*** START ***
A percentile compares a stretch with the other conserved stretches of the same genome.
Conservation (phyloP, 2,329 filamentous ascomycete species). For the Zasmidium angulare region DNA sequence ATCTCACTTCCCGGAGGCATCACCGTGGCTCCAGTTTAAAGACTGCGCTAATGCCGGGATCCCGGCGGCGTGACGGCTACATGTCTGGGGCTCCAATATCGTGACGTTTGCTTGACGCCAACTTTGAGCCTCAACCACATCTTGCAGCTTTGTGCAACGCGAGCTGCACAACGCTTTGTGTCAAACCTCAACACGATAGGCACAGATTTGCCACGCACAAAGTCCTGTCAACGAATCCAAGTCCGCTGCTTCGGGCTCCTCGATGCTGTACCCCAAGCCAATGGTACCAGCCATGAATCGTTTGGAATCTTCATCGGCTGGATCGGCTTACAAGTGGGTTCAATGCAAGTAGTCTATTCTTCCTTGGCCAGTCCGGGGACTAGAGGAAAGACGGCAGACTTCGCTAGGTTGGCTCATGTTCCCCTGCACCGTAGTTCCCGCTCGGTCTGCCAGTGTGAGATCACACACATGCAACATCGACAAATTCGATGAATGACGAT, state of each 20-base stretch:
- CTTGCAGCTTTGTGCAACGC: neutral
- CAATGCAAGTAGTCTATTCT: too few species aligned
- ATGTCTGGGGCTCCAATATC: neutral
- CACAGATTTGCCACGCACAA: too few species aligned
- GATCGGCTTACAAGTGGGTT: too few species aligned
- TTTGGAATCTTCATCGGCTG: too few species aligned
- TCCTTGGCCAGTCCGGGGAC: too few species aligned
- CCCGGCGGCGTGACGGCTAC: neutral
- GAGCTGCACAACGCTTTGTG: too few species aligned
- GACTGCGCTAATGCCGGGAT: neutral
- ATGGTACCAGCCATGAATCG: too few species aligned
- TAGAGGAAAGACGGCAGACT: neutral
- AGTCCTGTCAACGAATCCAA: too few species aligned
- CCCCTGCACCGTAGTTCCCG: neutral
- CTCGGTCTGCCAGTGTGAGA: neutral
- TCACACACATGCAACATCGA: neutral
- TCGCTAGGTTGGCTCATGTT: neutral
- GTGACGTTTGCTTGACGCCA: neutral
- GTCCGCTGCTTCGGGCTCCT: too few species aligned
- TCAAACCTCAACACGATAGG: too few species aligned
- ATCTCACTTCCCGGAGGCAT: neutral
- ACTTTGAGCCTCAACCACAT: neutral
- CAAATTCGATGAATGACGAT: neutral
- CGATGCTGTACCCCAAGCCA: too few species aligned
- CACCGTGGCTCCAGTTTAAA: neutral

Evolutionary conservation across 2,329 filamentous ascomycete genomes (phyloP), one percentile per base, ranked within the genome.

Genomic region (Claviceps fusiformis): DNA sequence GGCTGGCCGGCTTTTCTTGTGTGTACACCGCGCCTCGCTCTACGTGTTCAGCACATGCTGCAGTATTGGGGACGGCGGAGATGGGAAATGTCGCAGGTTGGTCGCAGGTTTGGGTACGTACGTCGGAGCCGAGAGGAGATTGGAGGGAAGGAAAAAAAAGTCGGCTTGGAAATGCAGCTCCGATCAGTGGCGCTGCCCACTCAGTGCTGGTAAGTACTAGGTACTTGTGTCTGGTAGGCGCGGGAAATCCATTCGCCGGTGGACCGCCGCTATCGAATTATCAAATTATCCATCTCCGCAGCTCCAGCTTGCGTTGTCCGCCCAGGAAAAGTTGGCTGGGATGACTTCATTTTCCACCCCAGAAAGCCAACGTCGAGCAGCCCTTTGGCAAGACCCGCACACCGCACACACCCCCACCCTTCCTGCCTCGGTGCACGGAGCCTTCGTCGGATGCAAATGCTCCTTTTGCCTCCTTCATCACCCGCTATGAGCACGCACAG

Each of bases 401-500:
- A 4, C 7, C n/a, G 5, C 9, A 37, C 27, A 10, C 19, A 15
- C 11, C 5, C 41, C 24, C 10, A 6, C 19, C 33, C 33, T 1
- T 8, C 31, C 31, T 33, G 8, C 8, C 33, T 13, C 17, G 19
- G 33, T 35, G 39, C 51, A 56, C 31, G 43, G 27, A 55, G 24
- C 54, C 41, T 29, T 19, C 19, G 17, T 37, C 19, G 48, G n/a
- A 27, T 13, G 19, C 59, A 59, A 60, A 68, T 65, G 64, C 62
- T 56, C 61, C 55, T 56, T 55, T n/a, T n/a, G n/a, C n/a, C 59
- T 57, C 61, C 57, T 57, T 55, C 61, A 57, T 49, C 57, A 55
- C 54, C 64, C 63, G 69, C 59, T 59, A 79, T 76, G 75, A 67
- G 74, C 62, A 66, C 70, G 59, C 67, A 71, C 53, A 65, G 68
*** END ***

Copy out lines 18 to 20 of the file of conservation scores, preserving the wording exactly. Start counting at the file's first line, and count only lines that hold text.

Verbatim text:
- TCACACACATGCAACATCGA: neutral
- TCGCTAGGTTGGCTCATGTT: neutral
- GTGACGTTTGCTTGACGCCA: neutral